GS: I want to shift gears to Joshua Miller’s post on why you need a personal board of directors. What are your thoughts on this piece?
AA: I think this article is a really great one. It revealed some new ideas to me. Yes, I’m in a group of colleagues who have been together for a number of years, but it is a group that I’m part of, not one that I initiated; there’s a difference. What Joshua is talking about here is you taking the initiative to put together your own personal board of directors; you reach to gather people together to help you. That isn’t to say you shouldn’t or couldn’t serve on somebody else’s personal board of directors, but this is a key time when, in fact, it really is all about you; you are the object of this exercise. Beyond my current “career planning posse,” I don’t really have this kind of group, so I’m thinking that it might be time for Anne to put together her own personal board of directors. I like the way that Joshua has laid it out. I agree that you first look to people you admire, who inspire you, who can keep you on track and on point.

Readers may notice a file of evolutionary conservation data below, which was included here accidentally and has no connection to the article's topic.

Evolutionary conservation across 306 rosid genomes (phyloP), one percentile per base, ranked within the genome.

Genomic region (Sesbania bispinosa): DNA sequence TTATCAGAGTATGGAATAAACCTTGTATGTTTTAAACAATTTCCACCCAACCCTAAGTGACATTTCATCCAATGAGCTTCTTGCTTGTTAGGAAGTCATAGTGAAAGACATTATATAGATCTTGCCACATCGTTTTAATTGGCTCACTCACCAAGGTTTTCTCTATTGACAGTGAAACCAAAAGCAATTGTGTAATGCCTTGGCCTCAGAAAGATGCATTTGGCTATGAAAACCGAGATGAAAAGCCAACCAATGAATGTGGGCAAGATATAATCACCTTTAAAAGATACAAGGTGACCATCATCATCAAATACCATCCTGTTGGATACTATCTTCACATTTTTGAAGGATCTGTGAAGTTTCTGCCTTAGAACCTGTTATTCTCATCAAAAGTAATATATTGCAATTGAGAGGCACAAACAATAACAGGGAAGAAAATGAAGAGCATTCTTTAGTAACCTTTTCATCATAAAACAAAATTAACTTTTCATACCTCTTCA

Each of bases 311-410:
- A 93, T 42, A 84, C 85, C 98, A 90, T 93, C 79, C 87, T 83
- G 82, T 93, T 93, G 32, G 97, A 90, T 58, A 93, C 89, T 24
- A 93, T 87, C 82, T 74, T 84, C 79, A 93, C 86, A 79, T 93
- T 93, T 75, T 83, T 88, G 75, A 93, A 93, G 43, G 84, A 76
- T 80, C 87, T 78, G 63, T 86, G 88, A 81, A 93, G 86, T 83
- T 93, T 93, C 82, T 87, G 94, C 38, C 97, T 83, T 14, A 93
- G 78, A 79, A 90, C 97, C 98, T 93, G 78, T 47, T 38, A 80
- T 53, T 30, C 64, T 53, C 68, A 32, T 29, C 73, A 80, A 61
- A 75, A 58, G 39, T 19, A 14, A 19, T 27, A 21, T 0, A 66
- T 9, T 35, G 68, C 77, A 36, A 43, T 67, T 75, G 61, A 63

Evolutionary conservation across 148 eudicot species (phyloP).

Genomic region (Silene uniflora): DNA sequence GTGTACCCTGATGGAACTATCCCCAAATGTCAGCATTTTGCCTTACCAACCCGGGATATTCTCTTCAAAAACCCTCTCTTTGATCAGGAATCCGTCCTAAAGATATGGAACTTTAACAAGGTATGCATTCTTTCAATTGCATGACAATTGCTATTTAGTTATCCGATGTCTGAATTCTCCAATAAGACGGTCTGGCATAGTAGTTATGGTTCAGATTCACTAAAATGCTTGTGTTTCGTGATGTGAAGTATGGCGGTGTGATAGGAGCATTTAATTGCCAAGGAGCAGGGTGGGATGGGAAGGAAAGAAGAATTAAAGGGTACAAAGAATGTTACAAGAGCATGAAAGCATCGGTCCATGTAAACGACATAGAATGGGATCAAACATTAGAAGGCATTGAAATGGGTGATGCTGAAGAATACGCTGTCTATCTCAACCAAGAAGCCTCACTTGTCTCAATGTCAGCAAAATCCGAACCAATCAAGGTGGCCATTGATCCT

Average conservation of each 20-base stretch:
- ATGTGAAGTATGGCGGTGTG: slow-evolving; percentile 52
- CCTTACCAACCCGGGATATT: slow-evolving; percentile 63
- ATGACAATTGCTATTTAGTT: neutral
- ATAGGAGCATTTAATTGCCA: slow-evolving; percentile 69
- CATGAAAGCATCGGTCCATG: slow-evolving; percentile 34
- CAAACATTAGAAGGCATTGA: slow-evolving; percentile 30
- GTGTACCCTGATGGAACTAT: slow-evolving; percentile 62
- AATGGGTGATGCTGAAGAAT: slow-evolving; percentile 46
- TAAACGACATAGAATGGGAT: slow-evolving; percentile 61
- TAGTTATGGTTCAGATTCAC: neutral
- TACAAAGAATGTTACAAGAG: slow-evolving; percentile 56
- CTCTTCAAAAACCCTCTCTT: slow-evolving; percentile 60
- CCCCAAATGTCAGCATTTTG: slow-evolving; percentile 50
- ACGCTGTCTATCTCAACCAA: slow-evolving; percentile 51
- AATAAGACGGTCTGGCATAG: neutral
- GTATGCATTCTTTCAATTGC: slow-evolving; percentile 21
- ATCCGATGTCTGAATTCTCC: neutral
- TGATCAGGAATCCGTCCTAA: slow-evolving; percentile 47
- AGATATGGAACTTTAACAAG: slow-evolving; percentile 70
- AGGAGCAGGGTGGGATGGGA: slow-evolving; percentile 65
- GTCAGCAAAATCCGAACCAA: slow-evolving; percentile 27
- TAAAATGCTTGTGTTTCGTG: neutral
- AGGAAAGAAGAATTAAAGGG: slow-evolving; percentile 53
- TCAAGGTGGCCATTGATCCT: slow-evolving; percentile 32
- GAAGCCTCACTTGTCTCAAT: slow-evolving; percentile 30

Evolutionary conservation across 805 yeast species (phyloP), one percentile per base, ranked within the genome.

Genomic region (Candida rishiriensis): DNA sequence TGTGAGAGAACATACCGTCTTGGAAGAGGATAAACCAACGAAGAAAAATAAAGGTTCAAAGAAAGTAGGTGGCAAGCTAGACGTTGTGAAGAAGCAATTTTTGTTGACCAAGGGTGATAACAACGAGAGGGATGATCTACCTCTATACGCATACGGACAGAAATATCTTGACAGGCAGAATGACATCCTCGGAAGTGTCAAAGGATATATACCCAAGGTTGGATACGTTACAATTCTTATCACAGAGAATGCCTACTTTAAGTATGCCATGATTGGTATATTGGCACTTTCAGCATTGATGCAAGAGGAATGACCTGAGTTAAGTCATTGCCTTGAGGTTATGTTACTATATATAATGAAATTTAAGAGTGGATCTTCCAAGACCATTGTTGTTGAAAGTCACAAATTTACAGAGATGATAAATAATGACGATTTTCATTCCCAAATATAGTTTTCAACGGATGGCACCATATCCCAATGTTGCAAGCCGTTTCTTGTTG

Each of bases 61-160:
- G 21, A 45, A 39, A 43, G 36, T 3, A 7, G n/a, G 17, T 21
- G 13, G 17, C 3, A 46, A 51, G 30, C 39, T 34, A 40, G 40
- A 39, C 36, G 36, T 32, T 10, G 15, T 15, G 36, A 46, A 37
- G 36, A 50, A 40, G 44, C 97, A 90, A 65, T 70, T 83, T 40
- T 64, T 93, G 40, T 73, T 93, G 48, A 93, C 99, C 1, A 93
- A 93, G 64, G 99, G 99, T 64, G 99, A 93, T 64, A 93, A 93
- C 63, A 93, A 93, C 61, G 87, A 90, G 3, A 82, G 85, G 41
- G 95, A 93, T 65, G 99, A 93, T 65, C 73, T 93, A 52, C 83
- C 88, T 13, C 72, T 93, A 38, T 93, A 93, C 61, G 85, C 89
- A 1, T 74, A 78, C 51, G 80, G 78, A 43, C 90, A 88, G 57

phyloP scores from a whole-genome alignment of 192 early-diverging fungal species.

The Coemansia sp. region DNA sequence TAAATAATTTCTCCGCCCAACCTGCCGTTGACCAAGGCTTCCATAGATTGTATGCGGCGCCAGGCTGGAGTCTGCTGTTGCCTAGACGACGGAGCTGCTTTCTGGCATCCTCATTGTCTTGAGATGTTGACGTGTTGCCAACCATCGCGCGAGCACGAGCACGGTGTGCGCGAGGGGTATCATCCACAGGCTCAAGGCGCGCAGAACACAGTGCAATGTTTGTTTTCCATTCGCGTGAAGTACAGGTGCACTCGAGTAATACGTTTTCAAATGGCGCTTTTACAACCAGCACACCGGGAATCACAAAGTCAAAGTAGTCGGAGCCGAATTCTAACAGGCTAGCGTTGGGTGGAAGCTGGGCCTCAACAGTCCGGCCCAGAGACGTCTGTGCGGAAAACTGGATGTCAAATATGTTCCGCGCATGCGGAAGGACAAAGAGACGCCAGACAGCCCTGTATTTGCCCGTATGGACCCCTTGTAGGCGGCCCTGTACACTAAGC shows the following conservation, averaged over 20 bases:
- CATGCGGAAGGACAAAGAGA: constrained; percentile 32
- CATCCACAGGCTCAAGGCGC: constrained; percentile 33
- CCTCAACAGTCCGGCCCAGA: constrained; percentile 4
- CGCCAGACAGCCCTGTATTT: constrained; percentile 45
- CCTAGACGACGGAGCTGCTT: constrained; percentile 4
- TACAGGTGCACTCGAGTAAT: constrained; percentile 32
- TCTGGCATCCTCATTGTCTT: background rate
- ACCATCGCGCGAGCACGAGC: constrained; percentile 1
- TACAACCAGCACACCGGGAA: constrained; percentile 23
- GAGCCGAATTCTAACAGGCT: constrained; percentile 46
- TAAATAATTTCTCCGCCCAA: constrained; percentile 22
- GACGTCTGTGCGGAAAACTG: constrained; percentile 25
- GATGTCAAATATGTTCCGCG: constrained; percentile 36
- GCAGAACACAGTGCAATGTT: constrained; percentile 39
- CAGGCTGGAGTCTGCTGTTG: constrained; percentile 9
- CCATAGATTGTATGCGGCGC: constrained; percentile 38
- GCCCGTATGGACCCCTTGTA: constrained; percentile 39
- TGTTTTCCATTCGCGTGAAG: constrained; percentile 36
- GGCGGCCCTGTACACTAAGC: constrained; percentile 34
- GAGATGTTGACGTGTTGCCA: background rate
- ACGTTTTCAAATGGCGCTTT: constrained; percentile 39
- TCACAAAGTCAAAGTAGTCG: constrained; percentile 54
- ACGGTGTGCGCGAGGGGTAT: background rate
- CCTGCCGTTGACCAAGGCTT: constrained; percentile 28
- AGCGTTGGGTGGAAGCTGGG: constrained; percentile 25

GS: I love your phrase “career planning posse,” and I love Joshua’s three criteria, posed as questions, for selecting your board: Who inspires you? Is there diversity? Who can you trust? I also like that he talks about the “spirited give-and-take mindset” of these relationships. Yes, it is about you, but it really is a win-win for everyone involved if each individual is gaining something of value from the experience.
AA: That’s exactly right.
GS: I’d like to close our conversation by asking if you have any sage advice for our colleagues.
AA: I would say that there are many ways to think about career planning. One way, if you don’t really care about planning, is to simply go with the flow; lots of people do that. On the other hand, if you are really interested in a meaningful career and getting out of it all the effort, time, and resources you have put into it, why don’t you make it the best it can be by doing a little strategic career planning? Knowing about yourself, either through a SWOT or a personal board of directors, is going to help you hone your career “edge.” I put a lot of stock in planning and writing things down. I think it’s important to articulate the vision for yourself, then figure out the steps to get there.
GS: Or, as you say in your chapter in A Life in Museums: “plan the work and work the plan.” Anne, thanks so much for chatting with me.
AA: Always a pleasure, Greg.